|09-14-2002 11:56 AM|
For the record, I have another year going of releasing all fish via planned and unplanned methods, the 14 steelhead I have hooked have managed to release (long and short ones) them selves, I am in a slump I guess, if you must have the satisfaction of actually landing a steelhead.
Does not matter to me, 12 of them were wild in a no kill section so they were going back anyway, they just were sooner then I thought.
P.S. I don't even know if I remember how to clean a fish it has been so long since I kept one.
|09-14-2002 09:43 AM|
here's the one striblu, thanks.
And Fred, yep...that's exactly the area. I grew up in Springfield, but the roots are in Eastern CT, the Cape, Northern NH and Canada. It was an uncle in N Eastham who put my first spinning rod in my hands.
Gotta agree with you Juro. In fact up here even the hatchery runs are c&r. Down in Southeast I recall the reg for most steelie runs is that they must be hatchery fish and 36" long, so it's basically built to be impossible to keep one. That's fine, I don't keep a lot of trout anyhow; the nice football in my avatar went back, for sure. Hatchery supported salmon runs, tho...now, where's my filet knife and "Hon! Pick up some more ziplocs!"
Well, glad to have another place to read and write.
|09-14-2002 08:50 AM|
|FredA||Welcome. Swamp yankees eh! I happen to live in swamp yankee land down in SE Mass.|
|09-14-2002 08:28 AM|
|striblue||Welcome and looking forward to your participation.... If you are looking for a toothy grim ..here is one. (see www.smilecwm.com)|
|09-14-2002 06:03 AM|
No, we're not a devout C&R board by any means but for a broad number of reasons I think most end up releasing a large percentage of what they catch. But a fish for the table is definitely a part of the reward of angling for most I've gathered from their posts. I certainly have no problem with it and keep a fish now and then for enjoyment. I haven't kept a fish this year yet but probably will before winter.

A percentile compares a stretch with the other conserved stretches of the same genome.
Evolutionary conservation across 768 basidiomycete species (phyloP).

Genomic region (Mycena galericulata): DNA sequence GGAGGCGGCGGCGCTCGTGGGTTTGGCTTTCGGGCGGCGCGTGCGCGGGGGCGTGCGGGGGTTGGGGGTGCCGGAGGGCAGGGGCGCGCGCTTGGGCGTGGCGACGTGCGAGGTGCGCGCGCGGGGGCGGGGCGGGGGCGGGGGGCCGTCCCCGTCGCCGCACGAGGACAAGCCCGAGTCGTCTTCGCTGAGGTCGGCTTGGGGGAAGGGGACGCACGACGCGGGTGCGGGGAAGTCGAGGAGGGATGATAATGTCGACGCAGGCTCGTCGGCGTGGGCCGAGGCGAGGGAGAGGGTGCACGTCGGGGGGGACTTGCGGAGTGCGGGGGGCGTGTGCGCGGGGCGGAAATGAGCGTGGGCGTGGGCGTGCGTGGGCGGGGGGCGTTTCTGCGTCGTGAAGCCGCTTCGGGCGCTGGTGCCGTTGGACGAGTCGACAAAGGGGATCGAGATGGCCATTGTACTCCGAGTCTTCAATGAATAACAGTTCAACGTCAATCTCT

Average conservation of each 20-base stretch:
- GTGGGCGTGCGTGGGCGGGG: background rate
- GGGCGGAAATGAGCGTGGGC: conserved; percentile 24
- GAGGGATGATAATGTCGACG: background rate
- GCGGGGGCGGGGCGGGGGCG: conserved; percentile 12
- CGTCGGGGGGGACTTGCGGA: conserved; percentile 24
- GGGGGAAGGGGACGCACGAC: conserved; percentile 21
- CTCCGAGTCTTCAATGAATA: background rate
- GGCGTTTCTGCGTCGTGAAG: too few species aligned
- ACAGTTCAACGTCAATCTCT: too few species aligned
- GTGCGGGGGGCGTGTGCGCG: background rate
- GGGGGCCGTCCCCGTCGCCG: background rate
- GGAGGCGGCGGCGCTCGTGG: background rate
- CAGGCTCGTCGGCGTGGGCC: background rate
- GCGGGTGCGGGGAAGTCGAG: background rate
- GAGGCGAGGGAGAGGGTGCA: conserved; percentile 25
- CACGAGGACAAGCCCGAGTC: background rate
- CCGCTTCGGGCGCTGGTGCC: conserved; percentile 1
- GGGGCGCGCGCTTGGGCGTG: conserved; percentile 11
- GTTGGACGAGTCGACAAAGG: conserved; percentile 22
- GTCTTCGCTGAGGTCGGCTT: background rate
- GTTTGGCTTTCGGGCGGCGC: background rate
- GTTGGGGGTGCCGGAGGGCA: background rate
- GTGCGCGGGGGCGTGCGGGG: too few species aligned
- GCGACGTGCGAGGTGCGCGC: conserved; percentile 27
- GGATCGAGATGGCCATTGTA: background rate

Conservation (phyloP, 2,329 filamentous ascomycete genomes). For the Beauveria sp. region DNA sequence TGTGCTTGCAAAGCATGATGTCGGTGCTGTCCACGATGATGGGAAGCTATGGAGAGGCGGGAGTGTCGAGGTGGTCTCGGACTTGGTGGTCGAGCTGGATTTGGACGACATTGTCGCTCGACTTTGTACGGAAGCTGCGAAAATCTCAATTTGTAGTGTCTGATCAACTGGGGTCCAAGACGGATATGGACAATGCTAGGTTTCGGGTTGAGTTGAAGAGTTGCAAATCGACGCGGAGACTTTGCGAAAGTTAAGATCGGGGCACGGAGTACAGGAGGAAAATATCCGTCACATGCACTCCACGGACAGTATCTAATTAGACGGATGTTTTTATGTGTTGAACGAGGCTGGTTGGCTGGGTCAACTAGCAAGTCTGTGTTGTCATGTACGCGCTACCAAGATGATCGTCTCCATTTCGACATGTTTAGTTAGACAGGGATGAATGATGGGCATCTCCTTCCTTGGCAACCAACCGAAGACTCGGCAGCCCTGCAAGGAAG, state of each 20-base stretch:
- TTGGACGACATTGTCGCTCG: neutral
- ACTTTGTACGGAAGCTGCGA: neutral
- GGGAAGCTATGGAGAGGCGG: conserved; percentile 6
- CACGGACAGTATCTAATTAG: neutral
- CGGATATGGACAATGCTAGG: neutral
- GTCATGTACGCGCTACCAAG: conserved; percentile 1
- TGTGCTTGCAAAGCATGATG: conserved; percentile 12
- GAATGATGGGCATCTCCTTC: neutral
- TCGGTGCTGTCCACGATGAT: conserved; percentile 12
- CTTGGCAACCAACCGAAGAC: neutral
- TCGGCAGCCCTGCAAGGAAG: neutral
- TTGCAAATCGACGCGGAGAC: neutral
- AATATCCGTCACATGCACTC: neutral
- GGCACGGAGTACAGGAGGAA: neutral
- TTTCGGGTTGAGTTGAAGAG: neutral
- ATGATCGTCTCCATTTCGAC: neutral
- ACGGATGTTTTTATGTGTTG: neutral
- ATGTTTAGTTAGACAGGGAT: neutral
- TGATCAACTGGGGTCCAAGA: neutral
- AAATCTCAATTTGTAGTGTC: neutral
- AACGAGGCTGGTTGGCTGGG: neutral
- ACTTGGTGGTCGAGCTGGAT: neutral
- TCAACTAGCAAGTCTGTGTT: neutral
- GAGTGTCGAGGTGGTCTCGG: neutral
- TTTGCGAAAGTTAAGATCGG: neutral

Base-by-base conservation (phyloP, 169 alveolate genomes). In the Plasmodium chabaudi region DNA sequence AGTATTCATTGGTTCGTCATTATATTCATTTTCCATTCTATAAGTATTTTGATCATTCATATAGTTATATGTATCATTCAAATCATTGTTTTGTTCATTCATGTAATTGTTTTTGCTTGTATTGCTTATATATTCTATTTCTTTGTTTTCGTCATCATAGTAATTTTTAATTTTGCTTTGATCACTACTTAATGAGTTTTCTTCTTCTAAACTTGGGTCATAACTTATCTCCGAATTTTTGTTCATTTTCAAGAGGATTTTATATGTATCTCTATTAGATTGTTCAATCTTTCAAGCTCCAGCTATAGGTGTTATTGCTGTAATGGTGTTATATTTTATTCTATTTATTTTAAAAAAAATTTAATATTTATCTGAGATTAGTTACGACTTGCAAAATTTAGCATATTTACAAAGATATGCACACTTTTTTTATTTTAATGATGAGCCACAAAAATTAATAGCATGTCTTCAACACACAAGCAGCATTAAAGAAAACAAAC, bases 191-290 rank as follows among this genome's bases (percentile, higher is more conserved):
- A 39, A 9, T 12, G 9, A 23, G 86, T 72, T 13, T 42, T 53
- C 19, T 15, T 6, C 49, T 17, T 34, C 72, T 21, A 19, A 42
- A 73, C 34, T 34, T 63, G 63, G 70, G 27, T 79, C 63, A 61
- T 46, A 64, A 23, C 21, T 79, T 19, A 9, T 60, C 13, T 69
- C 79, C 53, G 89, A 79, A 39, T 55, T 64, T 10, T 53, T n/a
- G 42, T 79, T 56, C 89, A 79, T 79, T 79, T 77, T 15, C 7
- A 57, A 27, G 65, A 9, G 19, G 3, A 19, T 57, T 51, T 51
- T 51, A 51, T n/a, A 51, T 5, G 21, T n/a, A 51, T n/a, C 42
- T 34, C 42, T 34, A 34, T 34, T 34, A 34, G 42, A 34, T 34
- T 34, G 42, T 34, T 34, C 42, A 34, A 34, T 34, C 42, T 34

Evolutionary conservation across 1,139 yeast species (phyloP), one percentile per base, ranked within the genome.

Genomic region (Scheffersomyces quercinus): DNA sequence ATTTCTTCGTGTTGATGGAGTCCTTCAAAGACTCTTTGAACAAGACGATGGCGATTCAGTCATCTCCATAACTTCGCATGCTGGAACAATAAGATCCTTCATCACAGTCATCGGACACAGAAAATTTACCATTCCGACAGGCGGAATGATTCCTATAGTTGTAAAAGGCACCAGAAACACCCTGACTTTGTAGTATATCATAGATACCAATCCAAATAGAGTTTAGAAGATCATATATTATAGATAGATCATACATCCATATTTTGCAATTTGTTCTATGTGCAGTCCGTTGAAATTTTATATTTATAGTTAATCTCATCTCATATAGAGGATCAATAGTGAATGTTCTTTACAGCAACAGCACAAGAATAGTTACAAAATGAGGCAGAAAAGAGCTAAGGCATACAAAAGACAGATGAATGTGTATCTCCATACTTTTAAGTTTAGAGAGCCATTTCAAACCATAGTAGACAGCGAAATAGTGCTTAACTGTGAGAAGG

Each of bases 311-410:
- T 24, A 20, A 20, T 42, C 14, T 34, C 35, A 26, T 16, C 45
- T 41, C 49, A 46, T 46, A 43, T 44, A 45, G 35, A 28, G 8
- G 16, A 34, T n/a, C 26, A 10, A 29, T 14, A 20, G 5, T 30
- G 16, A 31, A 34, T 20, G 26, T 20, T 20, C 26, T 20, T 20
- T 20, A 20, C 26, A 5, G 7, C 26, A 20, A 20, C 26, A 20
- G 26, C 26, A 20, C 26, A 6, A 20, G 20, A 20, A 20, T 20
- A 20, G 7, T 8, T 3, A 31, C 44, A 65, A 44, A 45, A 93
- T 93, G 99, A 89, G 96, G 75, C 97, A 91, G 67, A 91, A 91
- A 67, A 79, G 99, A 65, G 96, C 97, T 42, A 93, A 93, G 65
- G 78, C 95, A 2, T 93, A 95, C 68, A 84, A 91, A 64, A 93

One area where C&R is non-negotiable in my book is wild steelhead in the lower 48 where they are clinging to survive despite competition with hatchery fish, dams, etc. In Washington, the Wild Steelhead Coalition is a perfect example of the kind of organization that works to hold the line on this. I would imagine in Alaska hatchery vs. wild is not an issue of this magnitude.
Anyway, good to have you in the community! This is a great bunch of folks here.
|09-13-2002 11:46 PM|
I just jumped in the middle of the general discussion; maybe I shoulda lurked a bit, eh A thread at flyanglersonline linked out to here, and this is some massive board you've got, and real tidy.
As my patience with my 28,8 allows, I'll fill out the rest of the profile and try to find a photo for the margin.
I guess by way of faceless introduction, I'm typing from a mountain in Anchorage overlooking the city, and am interested in catching things with fins. That amounts mostly to pacific salmon, trout and grayling. My family categorizes itself to no small degree as swampyankees, which I'd liken to a northern redneck, so I don't release everything, will still use tackle and bait (however rarely), run a 4x through the woods to get to my favorite spots and am generally pro land-use. :eyecrazy: Wonder if we could get that toothless grin smiley here. :redneck:
Let's qualify pro sustainable land-use, which is by way of saying that I might not write some of the most popular things here, but I intend any comments within the limits of a good sense of humor, soooo......looking forward to reading more of this site.